Encourage your teen to devote some of his or her time to a favorite cause. Your teen might enjoy repairing homes for the needy, serving at a local church, cuddling homeless cats, or serving food to homeless people. Talk to the local community center or your preferred religious organization for ideas.
Fun Outings With Friends
There are many activities that your teen might enjoy with friends. Many towns sponsor “music at the park” or a similar musical appreciation party. Also, check in with your local library; many offer teen programs during the summer. Teens under 16 can bowl for free in some places, and some movie theaters offer G and PG-rated movies for free or for a dollar or two during the summer. Offer to drop teens off at a community center or local pool once per week for a regular, unstructured activity.
Have Periodic Breaks From All Gaming
Your teenager might balk at being asked to go cold turkey on his or her gaming, but if you have regular breaks scheduled, that can help. Summer vacations offer one easy way to put a temporary kibosh on video games: Whether you’re camping in the wilderness, exploring New York City, or visiting the grandparents in another town or state, not having access to video games will force your teen to focus on something else.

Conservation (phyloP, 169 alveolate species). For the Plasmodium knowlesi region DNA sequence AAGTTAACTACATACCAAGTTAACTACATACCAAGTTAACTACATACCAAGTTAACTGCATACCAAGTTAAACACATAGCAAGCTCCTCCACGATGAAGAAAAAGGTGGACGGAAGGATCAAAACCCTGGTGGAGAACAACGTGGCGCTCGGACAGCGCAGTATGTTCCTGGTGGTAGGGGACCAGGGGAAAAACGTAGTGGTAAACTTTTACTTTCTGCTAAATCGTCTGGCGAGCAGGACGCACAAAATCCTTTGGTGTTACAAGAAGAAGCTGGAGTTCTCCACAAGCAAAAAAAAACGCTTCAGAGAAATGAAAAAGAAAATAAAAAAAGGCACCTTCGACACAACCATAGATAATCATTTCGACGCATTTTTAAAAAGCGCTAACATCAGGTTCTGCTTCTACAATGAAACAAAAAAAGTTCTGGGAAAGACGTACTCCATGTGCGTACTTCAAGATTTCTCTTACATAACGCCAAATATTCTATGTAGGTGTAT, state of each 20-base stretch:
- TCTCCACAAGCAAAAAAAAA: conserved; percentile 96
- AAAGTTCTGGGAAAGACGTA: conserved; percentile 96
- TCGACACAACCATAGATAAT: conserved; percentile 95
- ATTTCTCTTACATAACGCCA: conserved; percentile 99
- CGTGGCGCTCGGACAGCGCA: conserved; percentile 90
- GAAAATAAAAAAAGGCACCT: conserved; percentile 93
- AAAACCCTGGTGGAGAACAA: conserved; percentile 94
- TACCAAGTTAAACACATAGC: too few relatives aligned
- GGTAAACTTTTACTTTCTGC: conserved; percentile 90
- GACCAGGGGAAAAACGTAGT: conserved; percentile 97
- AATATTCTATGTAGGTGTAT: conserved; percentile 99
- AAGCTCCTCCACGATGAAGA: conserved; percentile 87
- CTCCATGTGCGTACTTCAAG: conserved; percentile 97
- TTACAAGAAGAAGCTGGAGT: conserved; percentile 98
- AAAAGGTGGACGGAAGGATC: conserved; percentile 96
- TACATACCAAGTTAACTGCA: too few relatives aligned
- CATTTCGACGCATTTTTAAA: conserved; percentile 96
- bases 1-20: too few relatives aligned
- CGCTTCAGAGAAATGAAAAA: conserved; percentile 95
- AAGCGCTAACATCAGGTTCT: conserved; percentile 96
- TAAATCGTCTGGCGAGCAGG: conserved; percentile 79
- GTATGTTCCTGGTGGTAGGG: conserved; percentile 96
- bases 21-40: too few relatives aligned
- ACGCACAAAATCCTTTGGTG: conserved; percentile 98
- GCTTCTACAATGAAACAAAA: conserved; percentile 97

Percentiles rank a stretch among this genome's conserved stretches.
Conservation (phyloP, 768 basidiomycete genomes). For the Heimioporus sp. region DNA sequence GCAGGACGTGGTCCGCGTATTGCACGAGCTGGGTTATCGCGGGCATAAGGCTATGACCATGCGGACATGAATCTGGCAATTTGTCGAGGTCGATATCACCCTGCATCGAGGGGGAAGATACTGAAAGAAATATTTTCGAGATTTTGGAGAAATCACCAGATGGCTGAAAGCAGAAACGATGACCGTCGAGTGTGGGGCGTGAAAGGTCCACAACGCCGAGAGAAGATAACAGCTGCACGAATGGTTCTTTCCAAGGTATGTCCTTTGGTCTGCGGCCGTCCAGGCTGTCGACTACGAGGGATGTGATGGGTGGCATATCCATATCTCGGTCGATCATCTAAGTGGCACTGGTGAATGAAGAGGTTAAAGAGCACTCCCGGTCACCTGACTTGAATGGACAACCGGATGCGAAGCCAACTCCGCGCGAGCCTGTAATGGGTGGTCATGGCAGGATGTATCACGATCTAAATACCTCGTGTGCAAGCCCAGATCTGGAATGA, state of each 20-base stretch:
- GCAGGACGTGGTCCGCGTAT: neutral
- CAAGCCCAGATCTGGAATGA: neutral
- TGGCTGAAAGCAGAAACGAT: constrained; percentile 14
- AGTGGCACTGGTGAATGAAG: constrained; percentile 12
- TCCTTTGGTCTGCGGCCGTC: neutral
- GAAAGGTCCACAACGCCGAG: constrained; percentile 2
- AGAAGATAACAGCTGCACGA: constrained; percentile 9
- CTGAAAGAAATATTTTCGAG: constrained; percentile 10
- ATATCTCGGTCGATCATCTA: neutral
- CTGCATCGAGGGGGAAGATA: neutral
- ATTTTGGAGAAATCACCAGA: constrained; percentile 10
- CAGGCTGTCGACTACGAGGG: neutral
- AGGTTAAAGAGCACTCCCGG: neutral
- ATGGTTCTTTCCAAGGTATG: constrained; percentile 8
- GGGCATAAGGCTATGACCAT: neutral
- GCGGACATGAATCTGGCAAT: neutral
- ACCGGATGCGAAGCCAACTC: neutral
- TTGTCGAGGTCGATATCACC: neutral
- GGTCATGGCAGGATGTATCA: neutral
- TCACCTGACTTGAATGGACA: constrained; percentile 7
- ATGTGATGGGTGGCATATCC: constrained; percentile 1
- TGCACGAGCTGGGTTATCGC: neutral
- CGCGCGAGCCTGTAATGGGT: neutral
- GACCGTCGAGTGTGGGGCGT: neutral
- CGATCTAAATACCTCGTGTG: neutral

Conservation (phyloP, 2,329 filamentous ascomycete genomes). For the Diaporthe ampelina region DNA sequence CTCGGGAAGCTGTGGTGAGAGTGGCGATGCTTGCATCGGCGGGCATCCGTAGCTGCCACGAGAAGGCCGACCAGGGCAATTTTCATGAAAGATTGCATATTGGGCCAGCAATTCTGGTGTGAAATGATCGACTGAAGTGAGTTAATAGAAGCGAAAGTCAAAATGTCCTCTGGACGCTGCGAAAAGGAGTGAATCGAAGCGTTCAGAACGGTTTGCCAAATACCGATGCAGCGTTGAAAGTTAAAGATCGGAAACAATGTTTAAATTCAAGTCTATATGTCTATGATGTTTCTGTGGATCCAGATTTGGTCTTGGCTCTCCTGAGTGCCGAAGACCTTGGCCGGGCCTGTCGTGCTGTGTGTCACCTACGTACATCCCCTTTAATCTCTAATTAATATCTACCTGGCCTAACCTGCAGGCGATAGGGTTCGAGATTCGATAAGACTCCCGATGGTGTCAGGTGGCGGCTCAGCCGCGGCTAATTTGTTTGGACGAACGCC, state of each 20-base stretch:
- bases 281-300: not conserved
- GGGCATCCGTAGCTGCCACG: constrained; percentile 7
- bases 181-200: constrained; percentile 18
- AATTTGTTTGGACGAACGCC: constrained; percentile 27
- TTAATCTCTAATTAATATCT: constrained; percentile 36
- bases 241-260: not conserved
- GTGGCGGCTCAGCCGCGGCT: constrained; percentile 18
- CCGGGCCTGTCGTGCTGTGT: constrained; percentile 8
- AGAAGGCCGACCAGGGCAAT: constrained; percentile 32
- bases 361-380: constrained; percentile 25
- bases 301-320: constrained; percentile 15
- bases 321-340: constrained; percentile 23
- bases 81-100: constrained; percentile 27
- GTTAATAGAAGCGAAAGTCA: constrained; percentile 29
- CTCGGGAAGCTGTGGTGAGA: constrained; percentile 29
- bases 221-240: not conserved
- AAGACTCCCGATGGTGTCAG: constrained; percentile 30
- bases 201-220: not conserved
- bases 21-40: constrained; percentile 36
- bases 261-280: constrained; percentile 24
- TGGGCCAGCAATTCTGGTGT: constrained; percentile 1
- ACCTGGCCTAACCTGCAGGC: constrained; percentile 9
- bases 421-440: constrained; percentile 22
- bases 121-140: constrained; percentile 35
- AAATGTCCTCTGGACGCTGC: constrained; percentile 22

You could also have screen-free evenings each week or a game-free weekend each month. Having these scheduled breaks gives your teen a chance to step away from the possibility of gaming for a few hours, a few days, or even a few weeks at a time and find something else to do.
Don’t Be Afraid to Reach Out For Help
If you are worried that your teenager has a video gaming addiction despite your best efforts to prevent one, talk to his or her physician or mental health professional. They will have suggestions that can help your teen move past this addiction. In some cases, a residential treatment center might be the best option. Address this before your teen reaches adulthood to prevent the issue from negatively impacting his or her job, relationships, and other facets of life.